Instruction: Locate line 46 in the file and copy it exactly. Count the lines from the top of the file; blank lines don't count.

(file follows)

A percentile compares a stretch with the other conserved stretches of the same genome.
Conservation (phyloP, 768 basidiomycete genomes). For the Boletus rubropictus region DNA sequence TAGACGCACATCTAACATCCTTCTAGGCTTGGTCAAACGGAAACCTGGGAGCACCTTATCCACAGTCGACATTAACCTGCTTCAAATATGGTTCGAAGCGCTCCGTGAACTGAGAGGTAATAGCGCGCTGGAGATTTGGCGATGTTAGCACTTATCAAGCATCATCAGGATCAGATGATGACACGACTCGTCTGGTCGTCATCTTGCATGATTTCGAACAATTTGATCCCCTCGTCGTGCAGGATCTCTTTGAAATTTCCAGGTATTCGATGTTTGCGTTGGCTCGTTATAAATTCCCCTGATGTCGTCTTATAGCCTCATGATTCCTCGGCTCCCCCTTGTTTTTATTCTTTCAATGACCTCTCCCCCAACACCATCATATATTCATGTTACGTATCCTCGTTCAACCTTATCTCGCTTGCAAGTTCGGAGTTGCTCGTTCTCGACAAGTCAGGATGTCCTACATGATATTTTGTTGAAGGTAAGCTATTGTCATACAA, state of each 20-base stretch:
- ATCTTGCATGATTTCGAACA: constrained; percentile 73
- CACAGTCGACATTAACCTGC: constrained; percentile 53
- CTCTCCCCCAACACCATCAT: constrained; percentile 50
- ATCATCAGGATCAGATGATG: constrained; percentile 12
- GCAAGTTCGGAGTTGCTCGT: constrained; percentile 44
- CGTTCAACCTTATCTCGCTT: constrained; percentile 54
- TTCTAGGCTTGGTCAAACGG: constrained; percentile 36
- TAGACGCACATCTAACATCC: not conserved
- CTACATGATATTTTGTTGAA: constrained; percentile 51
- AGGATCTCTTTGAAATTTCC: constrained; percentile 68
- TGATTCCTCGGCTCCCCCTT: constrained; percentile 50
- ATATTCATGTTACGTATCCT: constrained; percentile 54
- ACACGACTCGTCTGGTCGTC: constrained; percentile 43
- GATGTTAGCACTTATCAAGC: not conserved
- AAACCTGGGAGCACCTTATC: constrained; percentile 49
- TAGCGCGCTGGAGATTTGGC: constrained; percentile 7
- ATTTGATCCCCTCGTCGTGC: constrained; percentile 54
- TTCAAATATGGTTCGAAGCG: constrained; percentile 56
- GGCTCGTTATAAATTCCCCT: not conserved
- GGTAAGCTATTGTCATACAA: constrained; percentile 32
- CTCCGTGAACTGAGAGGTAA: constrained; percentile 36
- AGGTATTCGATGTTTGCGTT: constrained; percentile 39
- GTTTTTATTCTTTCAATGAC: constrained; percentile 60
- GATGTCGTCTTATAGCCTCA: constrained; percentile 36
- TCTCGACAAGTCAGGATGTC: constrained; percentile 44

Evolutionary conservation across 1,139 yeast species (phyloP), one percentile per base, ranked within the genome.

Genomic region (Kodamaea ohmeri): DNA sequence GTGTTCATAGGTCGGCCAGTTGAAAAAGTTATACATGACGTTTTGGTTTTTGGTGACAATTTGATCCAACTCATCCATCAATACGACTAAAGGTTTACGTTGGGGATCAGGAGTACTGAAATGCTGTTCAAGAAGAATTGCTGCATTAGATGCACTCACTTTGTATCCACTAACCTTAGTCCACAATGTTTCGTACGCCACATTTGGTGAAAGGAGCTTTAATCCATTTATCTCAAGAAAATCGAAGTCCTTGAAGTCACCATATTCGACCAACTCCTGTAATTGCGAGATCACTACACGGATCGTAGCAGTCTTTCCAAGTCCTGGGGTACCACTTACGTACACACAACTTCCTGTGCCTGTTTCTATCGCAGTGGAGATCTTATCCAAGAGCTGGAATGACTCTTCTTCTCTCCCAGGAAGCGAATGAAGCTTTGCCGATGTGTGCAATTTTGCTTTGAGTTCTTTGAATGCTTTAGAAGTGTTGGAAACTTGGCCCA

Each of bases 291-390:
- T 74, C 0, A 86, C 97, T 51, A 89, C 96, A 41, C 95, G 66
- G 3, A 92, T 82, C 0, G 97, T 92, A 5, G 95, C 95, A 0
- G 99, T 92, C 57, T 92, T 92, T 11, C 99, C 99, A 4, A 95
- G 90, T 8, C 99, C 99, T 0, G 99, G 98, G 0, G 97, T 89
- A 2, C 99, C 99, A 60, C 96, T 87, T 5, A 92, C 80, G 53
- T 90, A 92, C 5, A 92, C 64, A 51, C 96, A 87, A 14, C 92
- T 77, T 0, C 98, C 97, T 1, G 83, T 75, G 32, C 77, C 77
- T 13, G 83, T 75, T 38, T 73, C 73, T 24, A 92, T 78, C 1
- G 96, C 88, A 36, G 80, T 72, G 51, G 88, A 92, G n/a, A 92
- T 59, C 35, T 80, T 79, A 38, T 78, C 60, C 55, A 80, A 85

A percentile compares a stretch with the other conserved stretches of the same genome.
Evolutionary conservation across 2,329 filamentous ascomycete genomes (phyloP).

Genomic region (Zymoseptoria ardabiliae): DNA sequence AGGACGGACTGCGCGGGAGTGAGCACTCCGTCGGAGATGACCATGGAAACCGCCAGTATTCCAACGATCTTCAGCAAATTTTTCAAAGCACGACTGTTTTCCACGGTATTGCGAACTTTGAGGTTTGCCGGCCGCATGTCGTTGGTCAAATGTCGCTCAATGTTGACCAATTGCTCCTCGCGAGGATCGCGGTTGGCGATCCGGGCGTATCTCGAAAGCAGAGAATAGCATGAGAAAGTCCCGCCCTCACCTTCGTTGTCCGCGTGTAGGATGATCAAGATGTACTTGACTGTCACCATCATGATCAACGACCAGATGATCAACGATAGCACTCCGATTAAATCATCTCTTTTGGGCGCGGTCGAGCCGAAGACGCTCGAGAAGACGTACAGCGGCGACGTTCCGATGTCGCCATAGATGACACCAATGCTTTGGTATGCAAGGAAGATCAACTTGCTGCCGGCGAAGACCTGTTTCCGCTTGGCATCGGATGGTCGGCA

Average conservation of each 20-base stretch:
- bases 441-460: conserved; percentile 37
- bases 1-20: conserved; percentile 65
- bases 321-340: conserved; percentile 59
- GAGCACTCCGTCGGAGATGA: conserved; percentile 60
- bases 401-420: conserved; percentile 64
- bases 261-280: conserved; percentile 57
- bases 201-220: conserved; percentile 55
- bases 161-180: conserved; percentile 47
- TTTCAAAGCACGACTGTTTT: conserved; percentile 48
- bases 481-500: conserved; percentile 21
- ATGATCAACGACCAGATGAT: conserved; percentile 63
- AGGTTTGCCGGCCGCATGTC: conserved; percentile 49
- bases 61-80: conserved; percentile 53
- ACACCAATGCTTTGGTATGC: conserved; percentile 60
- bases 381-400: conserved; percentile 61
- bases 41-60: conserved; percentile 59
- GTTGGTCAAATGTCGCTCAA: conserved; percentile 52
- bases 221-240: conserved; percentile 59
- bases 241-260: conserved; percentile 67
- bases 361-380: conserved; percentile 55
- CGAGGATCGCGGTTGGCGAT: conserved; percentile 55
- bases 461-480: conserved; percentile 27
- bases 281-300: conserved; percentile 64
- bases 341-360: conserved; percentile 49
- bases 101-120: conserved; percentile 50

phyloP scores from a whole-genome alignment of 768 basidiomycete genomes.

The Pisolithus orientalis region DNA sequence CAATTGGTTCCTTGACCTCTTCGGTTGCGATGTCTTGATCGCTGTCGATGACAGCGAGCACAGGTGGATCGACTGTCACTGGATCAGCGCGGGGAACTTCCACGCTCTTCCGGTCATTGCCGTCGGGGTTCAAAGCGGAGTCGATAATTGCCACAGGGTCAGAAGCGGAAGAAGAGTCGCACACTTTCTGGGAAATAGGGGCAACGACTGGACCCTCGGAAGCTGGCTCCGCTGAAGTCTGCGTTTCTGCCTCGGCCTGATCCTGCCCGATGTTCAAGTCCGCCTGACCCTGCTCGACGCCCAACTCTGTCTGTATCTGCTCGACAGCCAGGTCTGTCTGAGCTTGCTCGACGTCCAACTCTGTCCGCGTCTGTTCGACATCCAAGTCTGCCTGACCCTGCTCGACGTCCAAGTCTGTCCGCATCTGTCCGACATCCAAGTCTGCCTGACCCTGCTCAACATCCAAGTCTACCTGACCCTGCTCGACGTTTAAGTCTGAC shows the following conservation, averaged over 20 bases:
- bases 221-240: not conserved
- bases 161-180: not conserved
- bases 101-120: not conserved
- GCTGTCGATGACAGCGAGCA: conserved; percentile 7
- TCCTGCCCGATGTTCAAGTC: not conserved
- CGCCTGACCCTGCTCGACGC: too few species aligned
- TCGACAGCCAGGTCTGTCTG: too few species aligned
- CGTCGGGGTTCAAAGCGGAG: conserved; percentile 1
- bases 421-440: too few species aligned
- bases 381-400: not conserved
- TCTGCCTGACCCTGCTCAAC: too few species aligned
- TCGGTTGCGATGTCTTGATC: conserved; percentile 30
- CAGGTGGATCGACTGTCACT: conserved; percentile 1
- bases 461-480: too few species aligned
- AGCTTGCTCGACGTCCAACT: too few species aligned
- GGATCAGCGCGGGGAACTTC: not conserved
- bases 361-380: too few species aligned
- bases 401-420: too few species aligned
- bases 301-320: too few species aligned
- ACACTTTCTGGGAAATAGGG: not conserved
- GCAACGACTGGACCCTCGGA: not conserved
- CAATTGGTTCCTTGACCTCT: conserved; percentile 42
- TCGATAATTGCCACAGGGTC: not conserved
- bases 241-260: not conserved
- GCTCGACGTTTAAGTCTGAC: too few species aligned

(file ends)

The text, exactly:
- bases 1-20: conserved; percentile 65